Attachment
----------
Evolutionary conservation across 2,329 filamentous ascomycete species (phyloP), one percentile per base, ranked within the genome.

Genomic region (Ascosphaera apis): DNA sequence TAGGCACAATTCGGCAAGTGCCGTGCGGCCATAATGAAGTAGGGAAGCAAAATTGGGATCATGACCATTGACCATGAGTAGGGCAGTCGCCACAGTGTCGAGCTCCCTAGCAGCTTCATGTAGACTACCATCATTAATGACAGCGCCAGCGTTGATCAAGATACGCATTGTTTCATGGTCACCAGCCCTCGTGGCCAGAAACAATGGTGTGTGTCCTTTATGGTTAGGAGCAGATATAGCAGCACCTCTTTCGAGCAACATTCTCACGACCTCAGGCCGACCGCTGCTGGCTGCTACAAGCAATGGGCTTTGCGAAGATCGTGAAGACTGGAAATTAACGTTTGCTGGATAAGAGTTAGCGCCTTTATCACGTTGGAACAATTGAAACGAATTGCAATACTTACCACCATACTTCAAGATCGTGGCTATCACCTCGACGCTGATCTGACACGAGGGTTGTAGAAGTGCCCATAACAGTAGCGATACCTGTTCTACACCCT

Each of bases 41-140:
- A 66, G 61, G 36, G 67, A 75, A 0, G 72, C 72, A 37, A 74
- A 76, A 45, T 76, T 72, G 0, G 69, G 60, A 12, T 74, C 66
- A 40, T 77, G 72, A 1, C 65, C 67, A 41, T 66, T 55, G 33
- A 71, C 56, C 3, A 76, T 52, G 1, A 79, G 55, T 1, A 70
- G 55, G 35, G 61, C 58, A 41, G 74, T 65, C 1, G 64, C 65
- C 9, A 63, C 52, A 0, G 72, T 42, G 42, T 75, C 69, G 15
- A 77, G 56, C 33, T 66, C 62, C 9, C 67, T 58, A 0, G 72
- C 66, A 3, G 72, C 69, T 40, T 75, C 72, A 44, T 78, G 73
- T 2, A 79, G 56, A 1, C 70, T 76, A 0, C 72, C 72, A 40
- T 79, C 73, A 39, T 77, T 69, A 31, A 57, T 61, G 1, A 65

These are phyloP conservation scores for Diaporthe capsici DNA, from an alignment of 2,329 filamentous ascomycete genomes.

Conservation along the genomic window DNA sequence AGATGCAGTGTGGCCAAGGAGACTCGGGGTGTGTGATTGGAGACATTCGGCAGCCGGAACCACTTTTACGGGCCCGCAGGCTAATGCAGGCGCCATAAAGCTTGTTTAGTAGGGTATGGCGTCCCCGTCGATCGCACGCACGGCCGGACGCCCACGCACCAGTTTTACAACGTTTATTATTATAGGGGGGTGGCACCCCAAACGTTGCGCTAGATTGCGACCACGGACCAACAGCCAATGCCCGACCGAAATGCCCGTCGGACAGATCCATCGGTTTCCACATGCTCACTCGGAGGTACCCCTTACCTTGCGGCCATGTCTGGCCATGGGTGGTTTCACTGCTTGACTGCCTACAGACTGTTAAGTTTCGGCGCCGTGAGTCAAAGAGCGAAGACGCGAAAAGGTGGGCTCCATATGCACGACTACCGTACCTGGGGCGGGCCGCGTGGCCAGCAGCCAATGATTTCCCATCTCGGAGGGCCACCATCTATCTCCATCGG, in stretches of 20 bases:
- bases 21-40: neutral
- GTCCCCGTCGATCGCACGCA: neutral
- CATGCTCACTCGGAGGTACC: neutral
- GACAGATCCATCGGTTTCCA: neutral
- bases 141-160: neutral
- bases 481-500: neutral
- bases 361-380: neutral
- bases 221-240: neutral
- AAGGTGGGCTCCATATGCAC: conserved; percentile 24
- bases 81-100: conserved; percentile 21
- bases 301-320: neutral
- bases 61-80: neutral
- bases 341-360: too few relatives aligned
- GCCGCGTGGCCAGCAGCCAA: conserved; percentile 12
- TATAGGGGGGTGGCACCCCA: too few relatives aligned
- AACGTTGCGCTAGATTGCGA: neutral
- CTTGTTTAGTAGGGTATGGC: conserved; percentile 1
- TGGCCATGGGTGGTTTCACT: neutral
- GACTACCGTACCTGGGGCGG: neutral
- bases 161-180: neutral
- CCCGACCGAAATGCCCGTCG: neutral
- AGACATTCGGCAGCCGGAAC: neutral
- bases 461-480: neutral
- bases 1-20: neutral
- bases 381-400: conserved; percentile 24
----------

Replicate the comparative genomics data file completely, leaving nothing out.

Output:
Evolutionary conservation across 2,329 filamentous ascomycete species (phyloP), one percentile per base, ranked within the genome.

Genomic region (Ascosphaera apis): DNA sequence TAGGCACAATTCGGCAAGTGCCGTGCGGCCATAATGAAGTAGGGAAGCAAAATTGGGATCATGACCATTGACCATGAGTAGGGCAGTCGCCACAGTGTCGAGCTCCCTAGCAGCTTCATGTAGACTACCATCATTAATGACAGCGCCAGCGTTGATCAAGATACGCATTGTTTCATGGTCACCAGCCCTCGTGGCCAGAAACAATGGTGTGTGTCCTTTATGGTTAGGAGCAGATATAGCAGCACCTCTTTCGAGCAACATTCTCACGACCTCAGGCCGACCGCTGCTGGCTGCTACAAGCAATGGGCTTTGCGAAGATCGTGAAGACTGGAAATTAACGTTTGCTGGATAAGAGTTAGCGCCTTTATCACGTTGGAACAATTGAAACGAATTGCAATACTTACCACCATACTTCAAGATCGTGGCTATCACCTCGACGCTGATCTGACACGAGGGTTGTAGAAGTGCCCATAACAGTAGCGATACCTGTTCTACACCCT

Each of bases 41-140:
- A 66, G 61, G 36, G 67, A 75, A 0, G 72, C 72, A 37, A 74
- A 76, A 45, T 76, T 72, G 0, G 69, G 60, A 12, T 74, C 66
- A 40, T 77, G 72, A 1, C 65, C 67, A 41, T 66, T 55, G 33
- A 71, C 56, C 3, A 76, T 52, G 1, A 79, G 55, T 1, A 70
- G 55, G 35, G 61, C 58, A 41, G 74, T 65, C 1, G 64, C 65
- C 9, A 63, C 52, A 0, G 72, T 42, G 42, T 75, C 69, G 15
- A 77, G 56, C 33, T 66, C 62, C 9, C 67, T 58, A 0, G 72
- C 66, A 3, G 72, C 69, T 40, T 75, C 72, A 44, T 78, G 73
- T 2, A 79, G 56, A 1, C 70, T 76, A 0, C 72, C 72, A 40
- T 79, C 73, A 39, T 77, T 69, A 31, A 57, T 61, G 1, A 65

These are phyloP conservation scores for Diaporthe capsici DNA, from an alignment of 2,329 filamentous ascomycete genomes.

Conservation along the genomic window DNA sequence AGATGCAGTGTGGCCAAGGAGACTCGGGGTGTGTGATTGGAGACATTCGGCAGCCGGAACCACTTTTACGGGCCCGCAGGCTAATGCAGGCGCCATAAAGCTTGTTTAGTAGGGTATGGCGTCCCCGTCGATCGCACGCACGGCCGGACGCCCACGCACCAGTTTTACAACGTTTATTATTATAGGGGGGTGGCACCCCAAACGTTGCGCTAGATTGCGACCACGGACCAACAGCCAATGCCCGACCGAAATGCCCGTCGGACAGATCCATCGGTTTCCACATGCTCACTCGGAGGTACCCCTTACCTTGCGGCCATGTCTGGCCATGGGTGGTTTCACTGCTTGACTGCCTACAGACTGTTAAGTTTCGGCGCCGTGAGTCAAAGAGCGAAGACGCGAAAAGGTGGGCTCCATATGCACGACTACCGTACCTGGGGCGGGCCGCGTGGCCAGCAGCCAATGATTTCCCATCTCGGAGGGCCACCATCTATCTCCATCGG, in stretches of 20 bases:
- bases 21-40: neutral
- GTCCCCGTCGATCGCACGCA: neutral
- CATGCTCACTCGGAGGTACC: neutral
- GACAGATCCATCGGTTTCCA: neutral
- bases 141-160: neutral
- bases 481-500: neutral
- bases 361-380: neutral
- bases 221-240: neutral
- AAGGTGGGCTCCATATGCAC: conserved; percentile 24
- bases 81-100: conserved; percentile 21
- bases 301-320: neutral
- bases 61-80: neutral
- bases 341-360: too few relatives aligned
- GCCGCGTGGCCAGCAGCCAA: conserved; percentile 12
- TATAGGGGGGTGGCACCCCA: too few relatives aligned
- AACGTTGCGCTAGATTGCGA: neutral
- CTTGTTTAGTAGGGTATGGC: conserved; percentile 1
- TGGCCATGGGTGGTTTCACT: neutral
- GACTACCGTACCTGGGGCGG: neutral
- bases 161-180: neutral
- CCCGACCGAAATGCCCGTCG: neutral
- AGACATTCGGCAGCCGGAAC: neutral
- bases 461-480: neutral
- bases 1-20: neutral
- bases 381-400: conserved; percentile 24